Number (patterns): Honeycomb

1 - Learning Objective

Challenge level ⭐

(designed for children with prior knowledge of the Year 3 programme of study)

Learning Objective

We are learning how to solve a natural world problem by using and applying our skills and knowledge of number and identifying patterns.

Useful prior knowledge:

  • To draw 2D shapes (including hexagons)
  • An understanding of the terms ‘highest’ and ‘lowest’

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Credit: BBC One - Forces of Nature with Brian Cox

Clip Description

Honey bees make honey from the pollen and nectar, which they collect from flowers. The honey is stored inside a honeycomb along with their larvae. The honey provides food for the bees over the winter months. Honeycombs are made from beeswax, a substance created by worker bees. Interestingly, bees are the only insects that produce food eaten by humans.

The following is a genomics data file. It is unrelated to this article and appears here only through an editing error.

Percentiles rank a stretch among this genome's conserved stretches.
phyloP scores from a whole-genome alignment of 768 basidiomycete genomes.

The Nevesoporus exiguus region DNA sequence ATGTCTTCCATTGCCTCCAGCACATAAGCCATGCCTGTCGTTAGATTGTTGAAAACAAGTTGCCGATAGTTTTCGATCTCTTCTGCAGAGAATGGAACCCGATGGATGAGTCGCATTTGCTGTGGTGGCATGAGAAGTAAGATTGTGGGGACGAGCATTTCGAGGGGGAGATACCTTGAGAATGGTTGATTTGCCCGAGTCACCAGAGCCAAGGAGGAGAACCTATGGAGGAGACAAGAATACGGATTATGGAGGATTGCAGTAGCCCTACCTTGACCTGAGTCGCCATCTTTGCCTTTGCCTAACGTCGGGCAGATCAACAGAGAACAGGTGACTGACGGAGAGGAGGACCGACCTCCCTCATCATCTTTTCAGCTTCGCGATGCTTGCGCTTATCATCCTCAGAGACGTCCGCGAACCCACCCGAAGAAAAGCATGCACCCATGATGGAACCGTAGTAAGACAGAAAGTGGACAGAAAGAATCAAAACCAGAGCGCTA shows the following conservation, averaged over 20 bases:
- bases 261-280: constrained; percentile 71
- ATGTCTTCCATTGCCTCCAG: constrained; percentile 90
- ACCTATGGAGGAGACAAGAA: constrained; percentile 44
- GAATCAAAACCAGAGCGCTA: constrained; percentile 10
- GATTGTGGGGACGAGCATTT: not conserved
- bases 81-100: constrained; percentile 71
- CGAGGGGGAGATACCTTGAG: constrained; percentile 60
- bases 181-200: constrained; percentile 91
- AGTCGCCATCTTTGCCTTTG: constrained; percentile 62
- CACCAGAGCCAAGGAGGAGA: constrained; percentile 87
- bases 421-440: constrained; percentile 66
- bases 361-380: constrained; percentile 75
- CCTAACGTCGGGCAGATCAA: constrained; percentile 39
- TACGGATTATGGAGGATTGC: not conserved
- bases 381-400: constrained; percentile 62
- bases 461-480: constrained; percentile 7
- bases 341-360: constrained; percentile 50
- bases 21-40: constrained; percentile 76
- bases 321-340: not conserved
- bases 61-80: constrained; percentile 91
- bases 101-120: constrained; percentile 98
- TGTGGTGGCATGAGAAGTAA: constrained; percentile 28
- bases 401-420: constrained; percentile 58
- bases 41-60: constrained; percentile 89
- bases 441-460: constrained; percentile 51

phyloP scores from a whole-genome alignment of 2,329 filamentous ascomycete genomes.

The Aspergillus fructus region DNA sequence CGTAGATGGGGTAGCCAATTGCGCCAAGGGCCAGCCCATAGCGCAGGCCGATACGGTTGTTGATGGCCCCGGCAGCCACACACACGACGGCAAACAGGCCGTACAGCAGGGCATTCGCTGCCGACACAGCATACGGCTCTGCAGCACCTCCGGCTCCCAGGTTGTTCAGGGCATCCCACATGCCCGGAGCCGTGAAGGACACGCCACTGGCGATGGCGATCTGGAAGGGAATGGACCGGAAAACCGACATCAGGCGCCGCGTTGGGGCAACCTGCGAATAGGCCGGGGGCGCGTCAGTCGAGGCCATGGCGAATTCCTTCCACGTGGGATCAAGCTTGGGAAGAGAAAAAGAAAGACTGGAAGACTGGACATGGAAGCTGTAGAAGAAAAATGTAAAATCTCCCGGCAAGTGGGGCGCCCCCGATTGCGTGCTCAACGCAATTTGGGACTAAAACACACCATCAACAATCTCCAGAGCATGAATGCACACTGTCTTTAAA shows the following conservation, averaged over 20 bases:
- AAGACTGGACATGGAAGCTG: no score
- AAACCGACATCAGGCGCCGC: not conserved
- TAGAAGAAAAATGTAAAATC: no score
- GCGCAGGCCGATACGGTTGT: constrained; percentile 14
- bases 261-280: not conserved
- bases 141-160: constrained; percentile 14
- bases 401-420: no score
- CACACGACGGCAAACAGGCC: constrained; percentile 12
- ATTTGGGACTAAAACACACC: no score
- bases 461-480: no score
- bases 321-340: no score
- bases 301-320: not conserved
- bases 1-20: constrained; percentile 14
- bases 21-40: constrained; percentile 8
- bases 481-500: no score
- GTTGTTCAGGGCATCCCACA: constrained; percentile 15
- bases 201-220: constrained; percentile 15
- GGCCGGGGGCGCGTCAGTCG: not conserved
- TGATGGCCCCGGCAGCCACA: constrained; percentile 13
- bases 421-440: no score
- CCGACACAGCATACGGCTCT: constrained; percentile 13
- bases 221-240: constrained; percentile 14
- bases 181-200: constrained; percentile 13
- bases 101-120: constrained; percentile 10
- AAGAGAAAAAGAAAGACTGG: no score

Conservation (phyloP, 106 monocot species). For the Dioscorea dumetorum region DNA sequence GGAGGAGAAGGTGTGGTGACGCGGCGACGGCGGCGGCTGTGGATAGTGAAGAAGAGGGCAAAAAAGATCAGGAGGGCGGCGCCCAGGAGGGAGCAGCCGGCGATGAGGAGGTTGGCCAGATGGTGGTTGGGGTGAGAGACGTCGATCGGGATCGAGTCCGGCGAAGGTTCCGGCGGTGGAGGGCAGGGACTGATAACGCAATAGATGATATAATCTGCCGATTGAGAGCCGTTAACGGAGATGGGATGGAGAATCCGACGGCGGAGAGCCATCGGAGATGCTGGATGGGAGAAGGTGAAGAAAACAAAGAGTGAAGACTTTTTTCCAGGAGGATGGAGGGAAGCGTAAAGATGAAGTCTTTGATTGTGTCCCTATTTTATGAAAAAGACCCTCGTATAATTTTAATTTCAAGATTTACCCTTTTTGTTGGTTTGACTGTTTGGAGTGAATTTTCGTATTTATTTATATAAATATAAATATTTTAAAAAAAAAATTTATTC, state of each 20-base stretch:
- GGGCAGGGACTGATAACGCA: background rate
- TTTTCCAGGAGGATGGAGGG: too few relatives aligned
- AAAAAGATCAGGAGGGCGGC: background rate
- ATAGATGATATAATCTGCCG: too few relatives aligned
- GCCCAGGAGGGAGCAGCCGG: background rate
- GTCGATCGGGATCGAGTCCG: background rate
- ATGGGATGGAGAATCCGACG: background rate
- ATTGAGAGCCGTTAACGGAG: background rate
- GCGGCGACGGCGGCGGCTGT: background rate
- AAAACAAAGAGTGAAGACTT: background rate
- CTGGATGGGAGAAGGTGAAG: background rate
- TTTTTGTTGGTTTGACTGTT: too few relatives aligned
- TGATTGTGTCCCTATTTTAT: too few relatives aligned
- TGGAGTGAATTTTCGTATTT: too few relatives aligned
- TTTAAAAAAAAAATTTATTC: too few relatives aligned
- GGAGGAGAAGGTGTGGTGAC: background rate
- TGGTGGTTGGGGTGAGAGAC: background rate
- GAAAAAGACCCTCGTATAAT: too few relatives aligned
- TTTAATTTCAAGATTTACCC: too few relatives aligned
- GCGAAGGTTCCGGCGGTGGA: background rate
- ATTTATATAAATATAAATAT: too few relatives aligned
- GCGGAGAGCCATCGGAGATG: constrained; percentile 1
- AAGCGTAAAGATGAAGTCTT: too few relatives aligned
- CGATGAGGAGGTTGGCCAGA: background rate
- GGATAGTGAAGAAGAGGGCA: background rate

In this fascinating clip, we are transported to Nepal. In this mountainous country, honey hunters climb enormous cliffs to reach bee hives containing honeycombs. Why do the bees make their waxy honeycomb in a hexagonal pattern? Watch the clip to find out.

Quick Whiteboard Challenge

We have learnt that a honeycomb contains a pattern of repeating hexagonal cells. A hexagon is a a 2-D shape with 6 straight sides.

Can you think of a question, where 6 is the answer? Can you think of a question that no one else will have thought of?